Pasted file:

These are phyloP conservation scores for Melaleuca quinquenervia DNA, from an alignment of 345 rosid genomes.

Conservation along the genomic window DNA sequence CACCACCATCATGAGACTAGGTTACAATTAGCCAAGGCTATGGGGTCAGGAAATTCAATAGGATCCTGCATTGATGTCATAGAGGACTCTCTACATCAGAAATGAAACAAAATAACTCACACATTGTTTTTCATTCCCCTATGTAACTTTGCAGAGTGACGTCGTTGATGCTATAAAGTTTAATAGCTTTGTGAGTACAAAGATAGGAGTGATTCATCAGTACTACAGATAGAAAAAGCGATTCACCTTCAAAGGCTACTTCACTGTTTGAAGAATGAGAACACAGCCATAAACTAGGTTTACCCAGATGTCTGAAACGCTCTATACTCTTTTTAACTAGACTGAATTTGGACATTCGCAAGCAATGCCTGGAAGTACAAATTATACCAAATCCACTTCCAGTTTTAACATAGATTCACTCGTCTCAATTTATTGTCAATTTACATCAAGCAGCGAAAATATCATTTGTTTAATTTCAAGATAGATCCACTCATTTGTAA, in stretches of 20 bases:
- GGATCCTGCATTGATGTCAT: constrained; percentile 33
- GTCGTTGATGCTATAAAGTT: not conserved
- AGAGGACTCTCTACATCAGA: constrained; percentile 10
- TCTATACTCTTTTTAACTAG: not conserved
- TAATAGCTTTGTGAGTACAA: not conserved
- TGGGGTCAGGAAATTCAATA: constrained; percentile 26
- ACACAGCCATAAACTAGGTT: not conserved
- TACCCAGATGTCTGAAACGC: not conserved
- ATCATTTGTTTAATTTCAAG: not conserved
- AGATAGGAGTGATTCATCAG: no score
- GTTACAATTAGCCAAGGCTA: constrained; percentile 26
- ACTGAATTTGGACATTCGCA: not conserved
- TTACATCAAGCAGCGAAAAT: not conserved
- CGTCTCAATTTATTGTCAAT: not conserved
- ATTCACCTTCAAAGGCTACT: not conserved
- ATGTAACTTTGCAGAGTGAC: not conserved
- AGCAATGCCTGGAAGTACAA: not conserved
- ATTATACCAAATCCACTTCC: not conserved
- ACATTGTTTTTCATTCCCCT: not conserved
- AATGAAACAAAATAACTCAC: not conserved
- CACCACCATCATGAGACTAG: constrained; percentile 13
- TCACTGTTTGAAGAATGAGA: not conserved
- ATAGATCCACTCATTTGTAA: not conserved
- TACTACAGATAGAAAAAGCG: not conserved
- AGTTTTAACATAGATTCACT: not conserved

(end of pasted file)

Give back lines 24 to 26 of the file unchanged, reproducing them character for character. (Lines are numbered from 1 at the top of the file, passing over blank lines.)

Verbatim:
- TCACTGTTTGAAGAATGAGA: not conserved
- ATAGATCCACTCATTTGTAA: not conserved
- TACTACAGATAGAAAAAGCG: not conserved